Women in Tech: Daria Kovalenko on her path as an iOS Engineer

With this blog post, we’re starting a new series featuring Readdle’s incredible women and their paths in the tech industry. Describing the challenges they have faced and lessons they have learned along the way. Aside from seeing yourself in their stories, we hope that you’ll find them inspiring and even thought-provoking. 

Today, we’re talking to Daria Kovalenko, iOS Engineer at Documents. With over 11 years of experience in iOS Development, Daria shares every step of her journey from her initial fascination with technology to teaching and finding mentors.

Can you tell us about your journey into software engineering? What sparked your interest in this field?

At 12 years old, I saw a computer for the first time. My dad worked at a company that was one of the first internet providers in my city and took me there. Everyone was so friendly and welcoming. While waiting for my father, they let me play a simple game and I was fascinated with all the windows, buttons, icons, and in general the atmosphere at the office, and I thought: “I wanna be a part of this.” Funny that I only remembered this situation years later after I had chosen this field. 

But in general, I have always been good with technical subjects, especially mathematics — they are easy and interesting for me.

Was iOS Development a popular field when you first started?

When I first started, in Zaporizhzhya, a city in Ukraine, iOS Development was a relatively new area and wasn’t popular at all. There just were a few companies that hunted candidates from each other or took trainees. And when I moved to Donetsk, iOS Engineers were also scarce. I think this because the devices were expensive and iOS development was considered to be a new and narrow field of work, which was different from what was common at the time. It was more common to pursue Android or Web Development.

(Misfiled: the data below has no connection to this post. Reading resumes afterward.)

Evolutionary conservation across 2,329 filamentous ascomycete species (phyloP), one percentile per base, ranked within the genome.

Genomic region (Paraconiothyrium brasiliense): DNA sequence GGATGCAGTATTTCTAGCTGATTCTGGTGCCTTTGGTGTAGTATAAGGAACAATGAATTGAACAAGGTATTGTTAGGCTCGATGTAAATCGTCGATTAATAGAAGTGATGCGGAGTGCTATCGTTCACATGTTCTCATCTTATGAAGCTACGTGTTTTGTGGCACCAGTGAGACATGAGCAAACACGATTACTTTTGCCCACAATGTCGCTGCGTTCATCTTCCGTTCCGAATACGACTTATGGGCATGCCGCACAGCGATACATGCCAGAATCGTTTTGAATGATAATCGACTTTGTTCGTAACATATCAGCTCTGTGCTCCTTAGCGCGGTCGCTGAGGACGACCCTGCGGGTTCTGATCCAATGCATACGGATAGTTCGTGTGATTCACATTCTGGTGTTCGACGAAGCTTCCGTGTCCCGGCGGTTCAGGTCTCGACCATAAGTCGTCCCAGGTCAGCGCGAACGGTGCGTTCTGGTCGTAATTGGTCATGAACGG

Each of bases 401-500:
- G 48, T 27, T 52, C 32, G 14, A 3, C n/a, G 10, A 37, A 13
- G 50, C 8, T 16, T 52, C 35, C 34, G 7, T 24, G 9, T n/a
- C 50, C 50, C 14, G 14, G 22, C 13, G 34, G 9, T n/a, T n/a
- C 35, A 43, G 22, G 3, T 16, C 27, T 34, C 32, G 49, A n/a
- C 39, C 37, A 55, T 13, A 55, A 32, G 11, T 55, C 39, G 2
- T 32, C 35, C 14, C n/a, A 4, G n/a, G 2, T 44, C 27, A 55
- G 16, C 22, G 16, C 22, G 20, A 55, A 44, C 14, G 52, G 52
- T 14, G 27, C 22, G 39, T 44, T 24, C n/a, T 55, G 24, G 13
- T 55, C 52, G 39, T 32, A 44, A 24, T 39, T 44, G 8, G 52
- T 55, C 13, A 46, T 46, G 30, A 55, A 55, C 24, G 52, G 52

My first job I found by word-of-mouth. At that moment I was looking for a job as QA because I heard it was a good place to start in tech and had some friends who’d chosen this route. One evening I went for a coffee with my friends and one of them was working at a software company, and, surprisingly, they were looking for women who could program in C++ or Java languages. 

After I started working, I realized that I loved being a Software Engineer and it was a good choice. 

iOS Development is a field where you can do many things — there is a little bit from both the backend and frontend. Moreover, Apple always adds new technologies and updates so it’s never boring!

What educational background or training did you pursue to become a software engineer? 

My first training was in the radio electronics faculty. In my second year of university, where I was studying the production of electronic devices, I began a second education in software development. After university, I stayed in my department to work on my dissertation and when it was almost finished, I started teaching students. After some years I heard from friends that they combined working at universities alongside companies as QA or software engineers. I thought it was an interesting opportunity to grow as a professional and teach at the same time. Shortly after that, I moved to another city and after that, I started working full-time as a software engineer.

Have you faced any gender-specific biases there? 

At school, my teacher used to say jokingly that girls in the class were “a mistake of nature” because our class specialized in physics and mathematics. He didn’t mean to be offensive, he was a nice guy but that was the perception at the time. 

In my university group, approximately one-third of the class was female. When I started attending technical conferences or meetups, I realized there were very few women. It was more of an exception than a rule.